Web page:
Patrick D. Goodman teaches Wills and Trusts, Remedies, American Law in the Global Context, and a seminar in Law and Popular Culture. He has also taught Lawyering Skills, Written Legal Analysis, and the California Appellate Advocacy Clinic, a live-client appellate course in juvenile law he founded at the UCLA School of Law in partnership with Los Angeles County. He teaches a course for undergraduates: Introduction to Legal Education, and he is coauthor of Cracking the Case Method: Legal Analysis for Law School Success (Vandeplas Publishing, 2012). In 2010, Professor Goodman was awarded the campus-wide UCLA Distinguished Teaching Award. He was also elected the UCLA School of Law Professor of the Year in 2009-10, 2010-11, and 2011-12, and he is the recipient of UCLA School of Law's 2013 Rutter Award for Excellence in Teaching.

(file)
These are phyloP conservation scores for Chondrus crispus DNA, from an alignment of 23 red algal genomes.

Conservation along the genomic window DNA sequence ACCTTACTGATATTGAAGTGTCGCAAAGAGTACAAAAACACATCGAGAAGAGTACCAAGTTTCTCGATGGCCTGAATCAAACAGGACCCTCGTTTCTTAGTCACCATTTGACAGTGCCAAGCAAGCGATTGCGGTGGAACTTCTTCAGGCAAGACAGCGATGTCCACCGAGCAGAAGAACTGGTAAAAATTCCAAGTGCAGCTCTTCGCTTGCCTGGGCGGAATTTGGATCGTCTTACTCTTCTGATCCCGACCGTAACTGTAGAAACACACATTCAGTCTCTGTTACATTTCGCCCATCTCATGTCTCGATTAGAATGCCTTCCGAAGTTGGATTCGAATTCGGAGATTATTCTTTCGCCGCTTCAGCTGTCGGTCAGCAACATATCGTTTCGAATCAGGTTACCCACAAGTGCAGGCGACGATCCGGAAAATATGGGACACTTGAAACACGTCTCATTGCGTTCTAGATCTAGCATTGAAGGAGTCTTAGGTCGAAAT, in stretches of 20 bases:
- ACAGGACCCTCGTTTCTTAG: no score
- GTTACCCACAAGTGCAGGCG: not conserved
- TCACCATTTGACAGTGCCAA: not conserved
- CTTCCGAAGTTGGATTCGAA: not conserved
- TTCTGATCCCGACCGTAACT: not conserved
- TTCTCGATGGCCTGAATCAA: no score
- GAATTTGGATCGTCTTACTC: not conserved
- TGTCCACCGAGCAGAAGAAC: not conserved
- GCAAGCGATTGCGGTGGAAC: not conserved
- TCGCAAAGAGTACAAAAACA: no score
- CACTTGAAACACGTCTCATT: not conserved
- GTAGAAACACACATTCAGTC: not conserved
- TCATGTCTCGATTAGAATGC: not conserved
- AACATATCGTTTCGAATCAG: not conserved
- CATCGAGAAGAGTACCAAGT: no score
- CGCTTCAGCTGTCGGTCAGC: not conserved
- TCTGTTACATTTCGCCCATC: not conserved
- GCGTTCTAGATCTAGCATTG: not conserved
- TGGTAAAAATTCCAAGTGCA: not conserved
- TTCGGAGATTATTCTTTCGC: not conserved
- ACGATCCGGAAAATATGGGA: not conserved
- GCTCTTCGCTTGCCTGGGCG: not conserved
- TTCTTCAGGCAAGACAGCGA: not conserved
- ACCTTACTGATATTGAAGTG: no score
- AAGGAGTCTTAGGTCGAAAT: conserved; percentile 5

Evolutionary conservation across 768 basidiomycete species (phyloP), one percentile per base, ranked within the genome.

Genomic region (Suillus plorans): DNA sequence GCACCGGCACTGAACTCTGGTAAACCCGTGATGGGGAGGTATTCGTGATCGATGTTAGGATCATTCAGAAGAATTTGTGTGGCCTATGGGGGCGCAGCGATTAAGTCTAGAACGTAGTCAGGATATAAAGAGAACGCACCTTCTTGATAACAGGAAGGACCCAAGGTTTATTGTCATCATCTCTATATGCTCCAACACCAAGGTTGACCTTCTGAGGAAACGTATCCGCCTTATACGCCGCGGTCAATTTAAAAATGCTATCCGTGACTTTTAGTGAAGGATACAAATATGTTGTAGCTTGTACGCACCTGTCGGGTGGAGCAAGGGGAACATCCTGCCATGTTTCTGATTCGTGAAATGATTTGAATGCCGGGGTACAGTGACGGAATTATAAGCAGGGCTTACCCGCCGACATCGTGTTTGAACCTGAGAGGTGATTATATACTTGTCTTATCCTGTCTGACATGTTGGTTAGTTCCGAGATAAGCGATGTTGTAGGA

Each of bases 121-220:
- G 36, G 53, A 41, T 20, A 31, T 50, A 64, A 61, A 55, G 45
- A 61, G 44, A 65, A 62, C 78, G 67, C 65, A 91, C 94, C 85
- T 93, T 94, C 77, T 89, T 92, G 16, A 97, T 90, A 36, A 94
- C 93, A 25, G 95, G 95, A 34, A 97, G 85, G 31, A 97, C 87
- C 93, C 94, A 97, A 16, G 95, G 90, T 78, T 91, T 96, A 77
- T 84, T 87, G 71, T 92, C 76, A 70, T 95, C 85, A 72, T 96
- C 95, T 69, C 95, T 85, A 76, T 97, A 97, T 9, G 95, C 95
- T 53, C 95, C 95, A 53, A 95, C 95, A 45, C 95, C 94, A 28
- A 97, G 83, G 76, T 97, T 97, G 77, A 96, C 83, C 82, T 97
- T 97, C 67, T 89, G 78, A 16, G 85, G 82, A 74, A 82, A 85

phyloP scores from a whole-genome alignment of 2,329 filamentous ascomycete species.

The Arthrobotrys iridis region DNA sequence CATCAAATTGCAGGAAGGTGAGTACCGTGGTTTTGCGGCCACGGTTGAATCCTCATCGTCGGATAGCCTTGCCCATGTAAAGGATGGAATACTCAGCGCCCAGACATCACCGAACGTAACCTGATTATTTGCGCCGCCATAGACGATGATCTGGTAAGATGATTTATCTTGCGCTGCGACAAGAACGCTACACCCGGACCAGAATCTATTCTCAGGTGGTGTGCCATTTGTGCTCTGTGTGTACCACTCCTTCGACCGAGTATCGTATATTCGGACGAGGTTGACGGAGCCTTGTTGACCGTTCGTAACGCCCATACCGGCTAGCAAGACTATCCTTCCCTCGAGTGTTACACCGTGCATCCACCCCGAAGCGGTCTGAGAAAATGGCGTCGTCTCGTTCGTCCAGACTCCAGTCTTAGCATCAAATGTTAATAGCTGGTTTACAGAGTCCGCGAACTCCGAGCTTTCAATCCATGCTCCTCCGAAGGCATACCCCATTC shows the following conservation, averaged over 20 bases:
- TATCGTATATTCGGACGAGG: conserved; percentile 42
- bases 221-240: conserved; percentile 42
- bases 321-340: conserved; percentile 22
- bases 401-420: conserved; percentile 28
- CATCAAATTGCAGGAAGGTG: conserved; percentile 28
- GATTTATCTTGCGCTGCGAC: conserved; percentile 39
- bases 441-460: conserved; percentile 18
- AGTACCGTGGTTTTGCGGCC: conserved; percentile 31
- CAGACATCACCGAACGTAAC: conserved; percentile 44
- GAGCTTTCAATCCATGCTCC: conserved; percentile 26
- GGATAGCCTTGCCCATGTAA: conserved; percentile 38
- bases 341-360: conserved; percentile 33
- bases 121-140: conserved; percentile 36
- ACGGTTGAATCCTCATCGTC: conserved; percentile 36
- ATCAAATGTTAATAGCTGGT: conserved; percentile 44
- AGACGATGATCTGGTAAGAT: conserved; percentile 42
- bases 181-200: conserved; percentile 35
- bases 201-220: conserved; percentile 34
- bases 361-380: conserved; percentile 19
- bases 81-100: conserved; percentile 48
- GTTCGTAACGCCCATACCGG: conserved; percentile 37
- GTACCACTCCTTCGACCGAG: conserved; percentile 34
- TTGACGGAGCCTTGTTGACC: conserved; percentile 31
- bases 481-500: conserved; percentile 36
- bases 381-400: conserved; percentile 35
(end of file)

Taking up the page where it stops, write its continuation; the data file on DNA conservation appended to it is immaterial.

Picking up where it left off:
Prior to law school, Professor Goodman earned a Master of Education degree from UCLA. At Columbia Law School, Professor Goodman was a Harlan Fiske Stone Scholar and recipient of the 1996 Jane Marks Murphy Prize for Excellence in Advocacy. After law school, Goodman joined Morrison & Foerster in Los Angeles as a litigation associate. In 1998, he began at the Los Angeles County Counsel’s Office as an attorney specializing in juvenile law and appellate practice, and he later was promoted to Senior Associate County Counsel. In November 1999, Goodman became Deputy County Counsel, a position he held before joining the UCLA School of Law faculty. Professor Goodman has served as lead counsel in over one hundred appeals, and he supervises certified UCLA law students in the California Court of Appeal.